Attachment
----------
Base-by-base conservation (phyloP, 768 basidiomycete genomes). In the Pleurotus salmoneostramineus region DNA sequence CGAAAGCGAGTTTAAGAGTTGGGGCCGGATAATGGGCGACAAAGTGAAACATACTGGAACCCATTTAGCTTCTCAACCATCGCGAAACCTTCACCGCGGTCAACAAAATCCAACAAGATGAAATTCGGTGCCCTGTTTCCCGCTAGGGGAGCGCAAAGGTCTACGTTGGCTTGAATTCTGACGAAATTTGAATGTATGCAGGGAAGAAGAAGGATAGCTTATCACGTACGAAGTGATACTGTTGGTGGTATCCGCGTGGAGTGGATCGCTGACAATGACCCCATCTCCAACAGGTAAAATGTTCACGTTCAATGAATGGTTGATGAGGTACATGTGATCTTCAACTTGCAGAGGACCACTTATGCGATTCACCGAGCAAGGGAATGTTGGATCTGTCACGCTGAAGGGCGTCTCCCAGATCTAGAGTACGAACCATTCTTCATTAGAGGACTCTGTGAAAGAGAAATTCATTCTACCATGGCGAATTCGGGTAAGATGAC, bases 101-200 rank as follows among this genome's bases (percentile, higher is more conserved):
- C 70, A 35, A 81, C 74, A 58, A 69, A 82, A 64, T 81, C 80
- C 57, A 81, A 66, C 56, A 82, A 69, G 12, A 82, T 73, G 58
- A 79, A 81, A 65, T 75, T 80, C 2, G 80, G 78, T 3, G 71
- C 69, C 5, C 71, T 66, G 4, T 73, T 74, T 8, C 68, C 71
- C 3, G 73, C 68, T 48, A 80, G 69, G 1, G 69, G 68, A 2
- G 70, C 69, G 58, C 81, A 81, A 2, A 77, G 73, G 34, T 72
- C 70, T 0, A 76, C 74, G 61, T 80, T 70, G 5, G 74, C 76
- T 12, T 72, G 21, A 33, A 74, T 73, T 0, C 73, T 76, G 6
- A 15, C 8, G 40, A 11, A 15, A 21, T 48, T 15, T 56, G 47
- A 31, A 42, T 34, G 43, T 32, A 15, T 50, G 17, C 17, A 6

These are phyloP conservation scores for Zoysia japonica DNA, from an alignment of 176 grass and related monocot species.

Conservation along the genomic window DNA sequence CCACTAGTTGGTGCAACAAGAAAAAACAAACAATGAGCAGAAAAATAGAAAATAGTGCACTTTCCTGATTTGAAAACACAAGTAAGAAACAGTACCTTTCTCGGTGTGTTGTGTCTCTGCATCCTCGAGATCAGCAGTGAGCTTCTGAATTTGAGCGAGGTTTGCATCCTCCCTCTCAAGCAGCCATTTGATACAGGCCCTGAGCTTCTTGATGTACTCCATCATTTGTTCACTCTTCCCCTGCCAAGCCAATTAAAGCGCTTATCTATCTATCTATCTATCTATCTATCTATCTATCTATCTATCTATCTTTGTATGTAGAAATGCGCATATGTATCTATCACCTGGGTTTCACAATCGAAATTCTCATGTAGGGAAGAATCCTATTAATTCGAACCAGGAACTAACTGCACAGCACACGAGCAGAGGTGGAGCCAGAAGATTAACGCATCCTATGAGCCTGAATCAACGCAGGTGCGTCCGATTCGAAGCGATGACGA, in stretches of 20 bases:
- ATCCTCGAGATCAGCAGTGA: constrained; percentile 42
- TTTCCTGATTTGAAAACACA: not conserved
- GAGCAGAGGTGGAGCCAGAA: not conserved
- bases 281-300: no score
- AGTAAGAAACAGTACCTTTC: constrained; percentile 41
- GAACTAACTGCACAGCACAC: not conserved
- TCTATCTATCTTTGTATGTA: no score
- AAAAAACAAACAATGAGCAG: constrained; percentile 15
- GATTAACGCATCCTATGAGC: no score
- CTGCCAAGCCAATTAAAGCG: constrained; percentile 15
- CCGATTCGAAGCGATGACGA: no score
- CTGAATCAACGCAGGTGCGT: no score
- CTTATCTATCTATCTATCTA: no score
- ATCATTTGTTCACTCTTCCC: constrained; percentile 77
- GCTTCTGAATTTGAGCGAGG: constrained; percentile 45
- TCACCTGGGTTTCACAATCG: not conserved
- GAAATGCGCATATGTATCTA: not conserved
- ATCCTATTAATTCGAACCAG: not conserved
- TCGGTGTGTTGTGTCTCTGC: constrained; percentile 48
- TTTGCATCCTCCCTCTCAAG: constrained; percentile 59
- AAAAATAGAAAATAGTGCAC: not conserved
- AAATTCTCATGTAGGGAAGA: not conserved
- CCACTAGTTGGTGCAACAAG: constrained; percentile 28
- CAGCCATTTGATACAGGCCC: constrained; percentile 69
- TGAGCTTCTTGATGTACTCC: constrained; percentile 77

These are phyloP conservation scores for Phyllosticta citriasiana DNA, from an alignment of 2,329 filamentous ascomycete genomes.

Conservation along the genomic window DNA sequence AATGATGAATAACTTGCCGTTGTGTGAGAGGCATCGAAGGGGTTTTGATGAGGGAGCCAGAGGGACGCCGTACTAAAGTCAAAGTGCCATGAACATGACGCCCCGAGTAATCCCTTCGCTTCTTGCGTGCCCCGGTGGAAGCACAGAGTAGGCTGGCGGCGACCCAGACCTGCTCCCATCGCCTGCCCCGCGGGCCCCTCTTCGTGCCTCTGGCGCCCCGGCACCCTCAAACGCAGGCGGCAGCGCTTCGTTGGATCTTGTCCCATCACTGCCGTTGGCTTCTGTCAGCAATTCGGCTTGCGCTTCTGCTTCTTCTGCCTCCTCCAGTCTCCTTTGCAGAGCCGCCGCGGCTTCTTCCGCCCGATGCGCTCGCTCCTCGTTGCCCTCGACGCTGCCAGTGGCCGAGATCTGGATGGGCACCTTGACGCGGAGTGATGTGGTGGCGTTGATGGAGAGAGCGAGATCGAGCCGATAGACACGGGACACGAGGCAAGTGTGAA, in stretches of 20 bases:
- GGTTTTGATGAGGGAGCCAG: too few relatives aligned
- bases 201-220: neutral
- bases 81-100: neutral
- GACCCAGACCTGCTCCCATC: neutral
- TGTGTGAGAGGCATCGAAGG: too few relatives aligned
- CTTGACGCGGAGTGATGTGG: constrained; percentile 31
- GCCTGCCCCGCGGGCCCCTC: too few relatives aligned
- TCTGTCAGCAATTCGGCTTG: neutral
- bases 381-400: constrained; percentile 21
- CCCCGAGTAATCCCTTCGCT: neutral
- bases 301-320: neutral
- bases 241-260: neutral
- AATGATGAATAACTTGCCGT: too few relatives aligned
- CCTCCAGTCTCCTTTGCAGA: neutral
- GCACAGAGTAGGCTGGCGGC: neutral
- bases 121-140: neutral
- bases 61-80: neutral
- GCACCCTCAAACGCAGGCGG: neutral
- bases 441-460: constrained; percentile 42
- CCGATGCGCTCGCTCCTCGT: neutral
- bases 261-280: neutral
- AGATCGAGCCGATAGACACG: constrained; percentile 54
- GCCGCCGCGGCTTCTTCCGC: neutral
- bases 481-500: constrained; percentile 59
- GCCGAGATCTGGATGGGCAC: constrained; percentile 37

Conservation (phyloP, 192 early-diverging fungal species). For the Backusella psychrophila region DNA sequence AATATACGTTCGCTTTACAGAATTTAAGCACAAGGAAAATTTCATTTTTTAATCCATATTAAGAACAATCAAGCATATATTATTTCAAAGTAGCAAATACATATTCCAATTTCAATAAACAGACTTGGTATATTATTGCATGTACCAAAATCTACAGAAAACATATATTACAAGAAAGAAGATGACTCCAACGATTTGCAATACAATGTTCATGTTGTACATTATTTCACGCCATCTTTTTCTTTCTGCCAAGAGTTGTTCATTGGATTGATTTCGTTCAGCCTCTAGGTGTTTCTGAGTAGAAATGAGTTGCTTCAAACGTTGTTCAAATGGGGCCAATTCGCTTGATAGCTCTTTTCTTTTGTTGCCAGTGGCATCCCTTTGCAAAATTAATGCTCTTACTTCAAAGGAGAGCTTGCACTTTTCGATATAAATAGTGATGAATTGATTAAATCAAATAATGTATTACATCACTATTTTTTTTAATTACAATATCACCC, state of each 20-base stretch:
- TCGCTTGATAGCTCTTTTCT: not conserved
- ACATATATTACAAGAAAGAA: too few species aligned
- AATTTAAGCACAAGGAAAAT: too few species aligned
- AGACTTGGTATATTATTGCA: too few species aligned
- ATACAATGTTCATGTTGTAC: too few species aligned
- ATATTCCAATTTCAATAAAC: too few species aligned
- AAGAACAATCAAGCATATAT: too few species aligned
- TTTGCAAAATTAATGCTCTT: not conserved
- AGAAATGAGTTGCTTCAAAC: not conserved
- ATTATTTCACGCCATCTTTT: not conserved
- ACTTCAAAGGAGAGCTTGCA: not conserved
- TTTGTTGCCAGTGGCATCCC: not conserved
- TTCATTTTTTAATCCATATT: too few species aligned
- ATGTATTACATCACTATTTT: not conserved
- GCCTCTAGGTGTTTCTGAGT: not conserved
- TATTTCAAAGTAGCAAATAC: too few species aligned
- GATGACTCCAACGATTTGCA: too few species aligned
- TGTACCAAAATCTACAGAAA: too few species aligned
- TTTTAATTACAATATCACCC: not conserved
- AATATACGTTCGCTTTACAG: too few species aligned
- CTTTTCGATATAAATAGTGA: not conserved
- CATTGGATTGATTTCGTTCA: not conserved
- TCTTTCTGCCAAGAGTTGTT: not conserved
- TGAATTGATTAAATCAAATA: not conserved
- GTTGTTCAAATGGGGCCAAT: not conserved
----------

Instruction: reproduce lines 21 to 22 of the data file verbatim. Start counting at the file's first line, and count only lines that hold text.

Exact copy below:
- AAAAAACAAACAATGAGCAG: constrained; percentile 15
- GATTAACGCATCCTATGAGC: no score